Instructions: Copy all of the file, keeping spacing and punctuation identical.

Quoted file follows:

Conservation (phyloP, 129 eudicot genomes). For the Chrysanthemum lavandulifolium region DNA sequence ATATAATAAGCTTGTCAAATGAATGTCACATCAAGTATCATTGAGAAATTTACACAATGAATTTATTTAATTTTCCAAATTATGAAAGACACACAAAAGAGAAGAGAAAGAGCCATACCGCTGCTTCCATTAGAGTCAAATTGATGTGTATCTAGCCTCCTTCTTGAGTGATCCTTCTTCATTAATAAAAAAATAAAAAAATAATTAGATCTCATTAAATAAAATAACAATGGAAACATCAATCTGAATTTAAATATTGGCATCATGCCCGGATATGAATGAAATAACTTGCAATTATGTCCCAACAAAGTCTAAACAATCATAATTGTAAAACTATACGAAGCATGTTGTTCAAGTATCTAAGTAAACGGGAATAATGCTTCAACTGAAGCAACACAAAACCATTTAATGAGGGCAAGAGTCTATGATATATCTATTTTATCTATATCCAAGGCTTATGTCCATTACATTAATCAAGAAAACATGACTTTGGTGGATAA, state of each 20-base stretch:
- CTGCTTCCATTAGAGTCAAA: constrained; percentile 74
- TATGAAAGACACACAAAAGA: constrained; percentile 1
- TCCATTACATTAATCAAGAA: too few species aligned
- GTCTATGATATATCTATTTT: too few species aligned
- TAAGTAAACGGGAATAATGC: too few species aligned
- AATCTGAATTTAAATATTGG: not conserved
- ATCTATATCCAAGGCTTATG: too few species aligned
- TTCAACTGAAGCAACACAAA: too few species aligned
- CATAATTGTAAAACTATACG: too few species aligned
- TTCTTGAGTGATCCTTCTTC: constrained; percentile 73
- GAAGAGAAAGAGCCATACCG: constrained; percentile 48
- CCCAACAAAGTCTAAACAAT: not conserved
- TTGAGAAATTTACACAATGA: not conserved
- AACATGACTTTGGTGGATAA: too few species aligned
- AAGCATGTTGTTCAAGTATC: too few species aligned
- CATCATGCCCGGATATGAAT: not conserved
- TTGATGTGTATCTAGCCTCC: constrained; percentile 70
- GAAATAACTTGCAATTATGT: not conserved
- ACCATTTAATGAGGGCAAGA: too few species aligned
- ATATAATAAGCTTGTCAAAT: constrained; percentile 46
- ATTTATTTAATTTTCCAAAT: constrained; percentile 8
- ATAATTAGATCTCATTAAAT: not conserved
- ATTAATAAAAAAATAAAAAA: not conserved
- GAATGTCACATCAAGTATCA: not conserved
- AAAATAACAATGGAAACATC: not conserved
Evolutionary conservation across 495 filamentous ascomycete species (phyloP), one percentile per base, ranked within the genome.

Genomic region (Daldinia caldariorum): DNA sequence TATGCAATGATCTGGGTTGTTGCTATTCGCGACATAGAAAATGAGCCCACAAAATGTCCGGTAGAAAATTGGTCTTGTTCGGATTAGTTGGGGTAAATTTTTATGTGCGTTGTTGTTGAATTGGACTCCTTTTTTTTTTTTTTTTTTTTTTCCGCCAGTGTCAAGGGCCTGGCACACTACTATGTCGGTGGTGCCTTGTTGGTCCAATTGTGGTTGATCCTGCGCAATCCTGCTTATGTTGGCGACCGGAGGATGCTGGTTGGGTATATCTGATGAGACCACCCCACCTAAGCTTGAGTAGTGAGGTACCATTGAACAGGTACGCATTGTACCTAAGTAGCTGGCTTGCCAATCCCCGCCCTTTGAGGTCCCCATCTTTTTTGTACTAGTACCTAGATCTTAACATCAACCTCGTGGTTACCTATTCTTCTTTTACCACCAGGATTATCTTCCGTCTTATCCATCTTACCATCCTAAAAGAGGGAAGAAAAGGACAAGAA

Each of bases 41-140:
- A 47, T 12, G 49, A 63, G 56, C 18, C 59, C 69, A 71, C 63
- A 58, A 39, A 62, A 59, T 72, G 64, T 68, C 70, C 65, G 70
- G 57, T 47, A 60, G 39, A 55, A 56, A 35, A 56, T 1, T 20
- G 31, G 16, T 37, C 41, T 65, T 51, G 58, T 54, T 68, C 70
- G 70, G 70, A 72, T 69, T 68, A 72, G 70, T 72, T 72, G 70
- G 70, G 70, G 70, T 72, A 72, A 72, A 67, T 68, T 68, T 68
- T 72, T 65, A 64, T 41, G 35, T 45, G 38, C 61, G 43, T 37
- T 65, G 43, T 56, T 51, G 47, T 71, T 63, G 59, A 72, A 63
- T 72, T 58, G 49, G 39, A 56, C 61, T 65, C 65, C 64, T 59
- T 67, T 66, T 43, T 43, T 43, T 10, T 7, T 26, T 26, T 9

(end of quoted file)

Conservation (phyloP, 129 eudicot genomes). For the Chrysanthemum lavandulifolium region DNA sequence ATATAATAAGCTTGTCAAATGAATGTCACATCAAGTATCATTGAGAAATTTACACAATGAATTTATTTAATTTTCCAAATTATGAAAGACACACAAAAGAGAAGAGAAAGAGCCATACCGCTGCTTCCATTAGAGTCAAATTGATGTGTATCTAGCCTCCTTCTTGAGTGATCCTTCTTCATTAATAAAAAAATAAAAAAATAATTAGATCTCATTAAATAAAATAACAATGGAAACATCAATCTGAATTTAAATATTGGCATCATGCCCGGATATGAATGAAATAACTTGCAATTATGTCCCAACAAAGTCTAAACAATCATAATTGTAAAACTATACGAAGCATGTTGTTCAAGTATCTAAGTAAACGGGAATAATGCTTCAACTGAAGCAACACAAAACCATTTAATGAGGGCAAGAGTCTATGATATATCTATTTTATCTATATCCAAGGCTTATGTCCATTACATTAATCAAGAAAACATGACTTTGGTGGATAA, state of each 20-base stretch:
- CTGCTTCCATTAGAGTCAAA: constrained; percentile 74
- TATGAAAGACACACAAAAGA: constrained; percentile 1
- TCCATTACATTAATCAAGAA: too few species aligned
- GTCTATGATATATCTATTTT: too few species aligned
- TAAGTAAACGGGAATAATGC: too few species aligned
- AATCTGAATTTAAATATTGG: not conserved
- ATCTATATCCAAGGCTTATG: too few species aligned
- TTCAACTGAAGCAACACAAA: too few species aligned
- CATAATTGTAAAACTATACG: too few species aligned
- TTCTTGAGTGATCCTTCTTC: constrained; percentile 73
- GAAGAGAAAGAGCCATACCG: constrained; percentile 48
- CCCAACAAAGTCTAAACAAT: not conserved
- TTGAGAAATTTACACAATGA: not conserved
- AACATGACTTTGGTGGATAA: too few species aligned
- AAGCATGTTGTTCAAGTATC: too few species aligned
- CATCATGCCCGGATATGAAT: not conserved
- TTGATGTGTATCTAGCCTCC: constrained; percentile 70
- GAAATAACTTGCAATTATGT: not conserved
- ACCATTTAATGAGGGCAAGA: too few species aligned
- ATATAATAAGCTTGTCAAAT: constrained; percentile 46
- ATTTATTTAATTTTCCAAAT: constrained; percentile 8
- ATAATTAGATCTCATTAAAT: not conserved
- ATTAATAAAAAAATAAAAAA: not conserved
- GAATGTCACATCAAGTATCA: not conserved
- AAAATAACAATGGAAACATC: not conserved
Evolutionary conservation across 495 filamentous ascomycete species (phyloP), one percentile per base, ranked within the genome.

Genomic region (Daldinia caldariorum): DNA sequence TATGCAATGATCTGGGTTGTTGCTATTCGCGACATAGAAAATGAGCCCACAAAATGTCCGGTAGAAAATTGGTCTTGTTCGGATTAGTTGGGGTAAATTTTTATGTGCGTTGTTGTTGAATTGGACTCCTTTTTTTTTTTTTTTTTTTTTTCCGCCAGTGTCAAGGGCCTGGCACACTACTATGTCGGTGGTGCCTTGTTGGTCCAATTGTGGTTGATCCTGCGCAATCCTGCTTATGTTGGCGACCGGAGGATGCTGGTTGGGTATATCTGATGAGACCACCCCACCTAAGCTTGAGTAGTGAGGTACCATTGAACAGGTACGCATTGTACCTAAGTAGCTGGCTTGCCAATCCCCGCCCTTTGAGGTCCCCATCTTTTTTGTACTAGTACCTAGATCTTAACATCAACCTCGTGGTTACCTATTCTTCTTTTACCACCAGGATTATCTTCCGTCTTATCCATCTTACCATCCTAAAAGAGGGAAGAAAAGGACAAGAA

Each of bases 41-140:
- A 47, T 12, G 49, A 63, G 56, C 18, C 59, C 69, A 71, C 63
- A 58, A 39, A 62, A 59, T 72, G 64, T 68, C 70, C 65, G 70
- G 57, T 47, A 60, G 39, A 55, A 56, A 35, A 56, T 1, T 20
- G 31, G 16, T 37, C 41, T 65, T 51, G 58, T 54, T 68, C 70
- G 70, G 70, A 72, T 69, T 68, A 72, G 70, T 72, T 72, G 70
- G 70, G 70, G 70, T 72, A 72, A 72, A 67, T 68, T 68, T 68
- T 72, T 65, A 64, T 41, G 35, T 45, G 38, C 61, G 43, T 37
- T 65, G 43, T 56, T 51, G 47, T 71, T 63, G 59, A 72, A 63
- T 72, T 58, G 49, G 39, A 56, C 61, T 65, C 65, C 64, T 59
- T 67, T 66, T 43, T 43, T 43, T 10, T 7, T 26, T 26, T 9